YEREVAN (A.W.)—Lebanese President Michel Aoun said that Lebanese-Armenians are among the most respected ethnic minorities in his country, during a press conference following a private meeting held with his Armenian counterpart.
“Lebanese-Armenians are held in deep respect in our society for their vitality, culture, civilization, social and political influence on our country’s political and economic life,” Aoun said during the joint press conference with Armenian President Serge Sarkisian.
The Armenian community of Lebanon has a long and rich history, as Armenian have had a presence in Lebanon for centuries. There are believed to be over 100,000 Armenians in Lebanon today, though prior to the Lebanese Civil War, the population was much bigger. (To read more about the Armenian community of Lebanon, read Hagop Toghramadjian’s “Diaspora Focus: Lebanon,” from the Armenian Weekly 2017 magazine dedicated to the 102nd anniversary of the Armenian Genocide”)
Earlier in the day, President Aoun visited the Armenian National Assembly (Parliament) where he met with Speaker Ara Babloyan, Vice Speaker Eduard Sharmazanov, as well as representatives of parliamentary factions and members of the Armenia-Lebanon friendship group.
Aoun also met with Armenian Prime Minister Karen Karapetyan and Foreign Minister Edward Nalbandian and visited the Holy See of Etchmiadzin to meet with Catholicos Karekin II.
Speaking about his tête-à-tête meeting with President Sarksian, Aoun said that the closed-door session took place in a “warm atmosphere of friendship.” “[This] reflects the strong human ties that bind us together, the specific relationship between the Armenian and Lebanese peoples, and the availability of numerous Lebanese citizens with Armenian roots,” Aoun noted. “Many of them are with me today, including Lebanese government ministers and MPs.”
During his official visit to Yerevan, Aoun was accompanied by a Lebanese delegation, which included Lebanese-Armenians Avedis Gidanian—the country’s Minister of Tourism—and Member of Parliament Hagop Pakradouni. Both Gidanian and Pakradouni are members of the Armenian Revolutionary Federation (ARF), which has been an active political party in Lebanon since the 1920s.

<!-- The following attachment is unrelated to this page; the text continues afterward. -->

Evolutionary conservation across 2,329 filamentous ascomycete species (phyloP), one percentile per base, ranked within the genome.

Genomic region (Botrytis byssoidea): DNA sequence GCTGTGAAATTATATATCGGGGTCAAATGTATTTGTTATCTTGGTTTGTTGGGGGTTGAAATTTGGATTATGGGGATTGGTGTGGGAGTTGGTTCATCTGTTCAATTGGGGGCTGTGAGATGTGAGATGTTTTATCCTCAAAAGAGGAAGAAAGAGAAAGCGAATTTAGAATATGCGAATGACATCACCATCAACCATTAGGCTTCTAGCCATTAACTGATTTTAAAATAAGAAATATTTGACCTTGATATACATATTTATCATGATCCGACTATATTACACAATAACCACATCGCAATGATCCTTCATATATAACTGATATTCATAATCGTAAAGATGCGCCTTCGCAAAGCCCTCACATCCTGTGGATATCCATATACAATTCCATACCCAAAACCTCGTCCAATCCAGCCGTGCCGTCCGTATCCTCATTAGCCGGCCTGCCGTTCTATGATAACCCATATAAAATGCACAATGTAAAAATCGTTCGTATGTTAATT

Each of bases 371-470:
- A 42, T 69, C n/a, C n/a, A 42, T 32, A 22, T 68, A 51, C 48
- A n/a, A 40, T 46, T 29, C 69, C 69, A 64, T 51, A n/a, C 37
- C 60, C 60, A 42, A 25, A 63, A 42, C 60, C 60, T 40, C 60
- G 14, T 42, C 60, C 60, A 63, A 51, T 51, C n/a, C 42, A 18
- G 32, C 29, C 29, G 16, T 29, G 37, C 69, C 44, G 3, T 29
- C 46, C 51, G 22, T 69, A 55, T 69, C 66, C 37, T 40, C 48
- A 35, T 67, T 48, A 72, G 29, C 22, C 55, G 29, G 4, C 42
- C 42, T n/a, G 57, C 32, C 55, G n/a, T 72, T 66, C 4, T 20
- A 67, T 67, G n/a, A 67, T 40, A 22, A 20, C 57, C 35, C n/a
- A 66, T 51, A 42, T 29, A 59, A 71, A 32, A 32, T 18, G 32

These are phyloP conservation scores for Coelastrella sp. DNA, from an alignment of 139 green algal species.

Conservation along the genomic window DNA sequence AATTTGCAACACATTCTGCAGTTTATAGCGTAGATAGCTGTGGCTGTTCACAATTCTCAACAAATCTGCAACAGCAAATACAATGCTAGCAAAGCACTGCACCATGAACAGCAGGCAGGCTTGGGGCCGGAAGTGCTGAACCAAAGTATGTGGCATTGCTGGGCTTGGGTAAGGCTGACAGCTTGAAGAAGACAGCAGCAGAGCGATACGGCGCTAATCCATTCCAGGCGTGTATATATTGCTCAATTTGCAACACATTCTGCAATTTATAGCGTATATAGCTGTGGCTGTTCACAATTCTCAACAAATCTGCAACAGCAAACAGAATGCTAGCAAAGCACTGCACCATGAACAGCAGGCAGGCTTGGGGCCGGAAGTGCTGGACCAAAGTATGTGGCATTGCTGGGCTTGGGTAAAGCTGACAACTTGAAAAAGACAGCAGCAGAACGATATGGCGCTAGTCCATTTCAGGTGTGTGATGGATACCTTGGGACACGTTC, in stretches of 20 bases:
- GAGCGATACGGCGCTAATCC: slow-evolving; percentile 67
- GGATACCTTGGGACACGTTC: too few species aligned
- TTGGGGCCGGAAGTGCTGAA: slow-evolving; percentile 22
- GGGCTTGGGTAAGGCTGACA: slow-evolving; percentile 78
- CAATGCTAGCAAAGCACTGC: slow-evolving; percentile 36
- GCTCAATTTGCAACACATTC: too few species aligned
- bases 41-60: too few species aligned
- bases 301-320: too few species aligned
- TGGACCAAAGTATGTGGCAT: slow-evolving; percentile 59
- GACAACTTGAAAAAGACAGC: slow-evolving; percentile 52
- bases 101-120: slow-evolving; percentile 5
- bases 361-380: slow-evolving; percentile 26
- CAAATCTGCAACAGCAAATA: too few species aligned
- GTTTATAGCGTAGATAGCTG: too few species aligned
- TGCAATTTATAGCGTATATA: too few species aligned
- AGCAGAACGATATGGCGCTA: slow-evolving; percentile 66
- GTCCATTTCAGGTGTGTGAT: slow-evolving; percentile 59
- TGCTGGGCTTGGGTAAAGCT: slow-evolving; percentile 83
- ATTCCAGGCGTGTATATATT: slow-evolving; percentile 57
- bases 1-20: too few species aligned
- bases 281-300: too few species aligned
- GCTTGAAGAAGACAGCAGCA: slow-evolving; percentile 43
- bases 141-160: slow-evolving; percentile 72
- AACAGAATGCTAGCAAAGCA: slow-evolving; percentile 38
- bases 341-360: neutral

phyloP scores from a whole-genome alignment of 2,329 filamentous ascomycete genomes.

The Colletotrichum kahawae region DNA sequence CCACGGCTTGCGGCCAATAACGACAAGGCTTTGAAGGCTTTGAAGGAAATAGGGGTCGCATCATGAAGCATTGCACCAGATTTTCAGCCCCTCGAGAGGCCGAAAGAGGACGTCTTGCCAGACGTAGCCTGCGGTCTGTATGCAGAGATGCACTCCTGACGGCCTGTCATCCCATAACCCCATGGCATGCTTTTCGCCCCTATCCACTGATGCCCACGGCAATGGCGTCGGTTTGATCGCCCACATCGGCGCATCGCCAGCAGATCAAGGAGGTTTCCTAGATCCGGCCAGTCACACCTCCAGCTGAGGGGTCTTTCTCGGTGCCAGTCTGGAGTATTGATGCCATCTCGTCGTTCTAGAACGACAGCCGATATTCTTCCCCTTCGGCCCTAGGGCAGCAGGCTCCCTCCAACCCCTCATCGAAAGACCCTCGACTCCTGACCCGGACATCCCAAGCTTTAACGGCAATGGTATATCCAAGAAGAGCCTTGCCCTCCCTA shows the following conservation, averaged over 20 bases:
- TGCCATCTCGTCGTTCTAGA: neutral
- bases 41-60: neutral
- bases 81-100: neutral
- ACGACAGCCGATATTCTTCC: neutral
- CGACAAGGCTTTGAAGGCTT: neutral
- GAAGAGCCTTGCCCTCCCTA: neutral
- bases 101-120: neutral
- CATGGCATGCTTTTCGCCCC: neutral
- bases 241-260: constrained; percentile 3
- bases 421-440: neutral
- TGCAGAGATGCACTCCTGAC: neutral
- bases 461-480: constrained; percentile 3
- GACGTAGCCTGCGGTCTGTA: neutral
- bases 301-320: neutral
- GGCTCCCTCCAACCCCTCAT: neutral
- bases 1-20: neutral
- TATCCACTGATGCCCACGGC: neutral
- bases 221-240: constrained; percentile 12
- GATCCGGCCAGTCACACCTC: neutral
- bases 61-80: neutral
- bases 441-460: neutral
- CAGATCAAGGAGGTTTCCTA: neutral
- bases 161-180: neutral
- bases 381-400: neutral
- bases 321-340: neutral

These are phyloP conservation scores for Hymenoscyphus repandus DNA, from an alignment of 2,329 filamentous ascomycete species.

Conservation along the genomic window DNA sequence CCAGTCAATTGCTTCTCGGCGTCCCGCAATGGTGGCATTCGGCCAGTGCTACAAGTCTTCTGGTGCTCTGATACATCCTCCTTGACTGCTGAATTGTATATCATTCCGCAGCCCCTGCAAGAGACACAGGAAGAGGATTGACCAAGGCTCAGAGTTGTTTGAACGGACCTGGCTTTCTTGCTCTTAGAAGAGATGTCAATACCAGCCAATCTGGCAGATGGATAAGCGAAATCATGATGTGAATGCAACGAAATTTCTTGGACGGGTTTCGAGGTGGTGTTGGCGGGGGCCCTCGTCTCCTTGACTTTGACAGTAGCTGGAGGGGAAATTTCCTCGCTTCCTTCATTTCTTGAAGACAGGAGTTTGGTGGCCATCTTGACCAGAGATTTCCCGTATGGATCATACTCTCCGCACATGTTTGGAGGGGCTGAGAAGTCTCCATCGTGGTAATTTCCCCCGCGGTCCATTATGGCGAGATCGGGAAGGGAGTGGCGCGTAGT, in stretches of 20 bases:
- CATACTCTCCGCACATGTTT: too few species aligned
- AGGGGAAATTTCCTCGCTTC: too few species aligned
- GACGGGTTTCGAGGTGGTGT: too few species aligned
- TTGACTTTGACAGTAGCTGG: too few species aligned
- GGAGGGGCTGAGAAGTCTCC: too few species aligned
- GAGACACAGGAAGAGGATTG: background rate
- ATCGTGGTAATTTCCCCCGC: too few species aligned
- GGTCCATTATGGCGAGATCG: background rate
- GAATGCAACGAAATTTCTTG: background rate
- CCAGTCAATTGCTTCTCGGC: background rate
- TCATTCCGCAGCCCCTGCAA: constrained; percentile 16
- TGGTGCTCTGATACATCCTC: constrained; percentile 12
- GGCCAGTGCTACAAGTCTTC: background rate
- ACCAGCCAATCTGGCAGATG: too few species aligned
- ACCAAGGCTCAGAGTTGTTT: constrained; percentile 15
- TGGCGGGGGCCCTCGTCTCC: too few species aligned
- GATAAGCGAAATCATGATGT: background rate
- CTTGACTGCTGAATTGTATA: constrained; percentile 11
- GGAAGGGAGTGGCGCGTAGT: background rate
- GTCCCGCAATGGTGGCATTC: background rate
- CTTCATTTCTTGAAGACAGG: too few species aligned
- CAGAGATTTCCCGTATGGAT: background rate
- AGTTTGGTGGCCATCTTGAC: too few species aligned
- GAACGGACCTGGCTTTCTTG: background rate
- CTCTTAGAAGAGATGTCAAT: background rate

Currently, two Armenians are a part of Lebanese Prime Minister Saad Hariri’s Cabinet—Gidanian and Jean Oghassabian, who serves as the Minister for Women’s Affairs.
“More than 100 years have passed since the Armenian Genocide, but there are historical events and a sense of gratitude that have no time restrictions,” noted Sarkisian, while thanking the people and authorities in Lebanon during the Feb. 22 press conference. “I once again thank the people and the authorities of Lebanon for giving refuge, accommodating and providing an opportunity to work and create for Armenian refugees in that crucial part of our history. We are grateful that Lebanon is on our side in the effort to condemn and prevent the crime of genocide,” Sarkisian said.
A day earlier, President Aoun visited the Armenian Genocide Memorial Complex—including the Armenian Genocide Museum-Institute, where he signed the visitor’s book. In his note, Aoun emphasized that justice must be realized in the case of the Armenian Genocide case. He also saluted the Armenian people who, despite all ordeals and tribulations, managed to build a proud country and advance towards a better future. The President of Lebanon also planted a tree at Tsitsernakaberd in honor of Armenian Genocide victims.
During Thursday’s joint session, President Sarkisian announced that he had briefed Aoun on the latest developments in the Artsakh peace process and said that the two heads of state agreed that any settlement should be based on Artsakh people’s right to live in its historic homeland. “Our shared conviction is that there can be no such a resolution as will in any way undermine the right of the people of Artsakh to live freely and securely in their historical homeland,” Sarkisian noted.
President Aoun said that the two spoke about the situation in Syria, notably the problem of Syrian immigrants, which the Lebanese head of state said is “more complicated” in neighboring countries, especially in Lebanon. “I told my counterpart that our country has been subjected to economic, social, and security pressures resulting in more than one and a half million immigrants along with insufficient international assistance to meet their needs,” Aoun said. He also stressed that it is necessary to work toward an international consensus, which will ensure the return of the refugees to their country under the control of the Syrian government.
Lebanon-Armenia relations, including bilateral trade, inter-parliamentary relations, and cross-country investment were also discussed during high-level talks between the Lebanese and Armenian delegations, held following the private meeting between the two presidents.
On Thursday evening, President Sarkisian hosted a state dinner in honor of Aoun at the presidential palace.